The Good

  • Lectures During my course I studied yogic philosophy and history and learned a lot of a new information which I have utilized often in my teachings. Two examples of books of study included: TheBhagavad Gita, the Yoga Sutras,  and also a well put together training manual that I have come back to time and time again. As quite a studious person, I took very detailed notes and continuously carry my training notebook with me around the world as I lesson plan.

    My notebook, complete with sketches.

    My notebook, complete with sketches.

  • Teaching/Business Knowledge Kimberly shared her vast knowledge of the industry with us and gave very practical tips and insights. Not all of the tidbits that I learned have been put to use as I have been teaching internationally and not in my home country of the U.S., but I will remember what I learned whenever I do relocate back to the U.S. I’m not sure that other training courses, especially those abroad and by instructors of other countries, would include such detailed and practical learnings.
  • This little bugger wanted to join asana practice.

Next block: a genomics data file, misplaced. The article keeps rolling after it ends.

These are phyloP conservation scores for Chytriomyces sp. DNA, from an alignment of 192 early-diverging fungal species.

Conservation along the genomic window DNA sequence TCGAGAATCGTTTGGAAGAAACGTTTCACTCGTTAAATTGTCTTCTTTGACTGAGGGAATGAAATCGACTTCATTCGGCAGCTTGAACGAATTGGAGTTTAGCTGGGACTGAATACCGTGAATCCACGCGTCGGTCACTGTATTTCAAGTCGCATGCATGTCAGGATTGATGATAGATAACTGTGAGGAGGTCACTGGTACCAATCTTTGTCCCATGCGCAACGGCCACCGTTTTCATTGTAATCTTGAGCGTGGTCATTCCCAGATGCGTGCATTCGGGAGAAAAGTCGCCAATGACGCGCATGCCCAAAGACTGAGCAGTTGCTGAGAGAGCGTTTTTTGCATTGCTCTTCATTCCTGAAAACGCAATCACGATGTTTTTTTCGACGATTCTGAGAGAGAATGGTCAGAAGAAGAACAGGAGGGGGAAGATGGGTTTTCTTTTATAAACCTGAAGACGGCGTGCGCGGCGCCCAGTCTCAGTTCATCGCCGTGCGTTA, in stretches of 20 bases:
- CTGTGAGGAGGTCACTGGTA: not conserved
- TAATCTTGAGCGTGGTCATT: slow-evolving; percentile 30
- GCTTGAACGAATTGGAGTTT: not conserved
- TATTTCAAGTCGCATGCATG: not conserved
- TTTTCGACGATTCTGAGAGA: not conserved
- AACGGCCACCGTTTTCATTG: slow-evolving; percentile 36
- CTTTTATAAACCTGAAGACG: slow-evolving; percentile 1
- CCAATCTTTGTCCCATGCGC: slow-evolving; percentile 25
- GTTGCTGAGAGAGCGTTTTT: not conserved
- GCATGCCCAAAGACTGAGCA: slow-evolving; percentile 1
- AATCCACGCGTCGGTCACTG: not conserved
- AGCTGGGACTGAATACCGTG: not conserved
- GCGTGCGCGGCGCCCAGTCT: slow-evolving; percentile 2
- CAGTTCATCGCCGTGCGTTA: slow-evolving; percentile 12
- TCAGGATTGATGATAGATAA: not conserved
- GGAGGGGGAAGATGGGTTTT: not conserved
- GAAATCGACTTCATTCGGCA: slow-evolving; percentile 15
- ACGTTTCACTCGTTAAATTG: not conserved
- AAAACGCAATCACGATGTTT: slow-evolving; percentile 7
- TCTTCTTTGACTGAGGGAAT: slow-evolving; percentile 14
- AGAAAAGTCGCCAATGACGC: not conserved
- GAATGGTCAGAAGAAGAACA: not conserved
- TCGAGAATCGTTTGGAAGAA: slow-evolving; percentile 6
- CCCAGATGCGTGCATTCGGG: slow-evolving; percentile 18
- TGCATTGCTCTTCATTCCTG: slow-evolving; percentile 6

This little bugger wanted to join asana practice.

    Prop Use I love using yoga props, and although the rustic setting of the yoga platform didn’t include a plethora of props, there were the basics and I felt that I learned a lot of adjustments and modifications with the props. A word of warning, scorpions loved to nestle in the shadows of the pile of props, so be careful when you collect them for practice!

  • Workshop Study Kimberly taught multiple different and unique workshops to take away and be able to teach immediately. While learning
    Workshopping in the common area.

    Workshopping in the common area.

    these themed workshops,there was a lot of practical study, working with other trainees to practice putting students into poses and finding adjustments.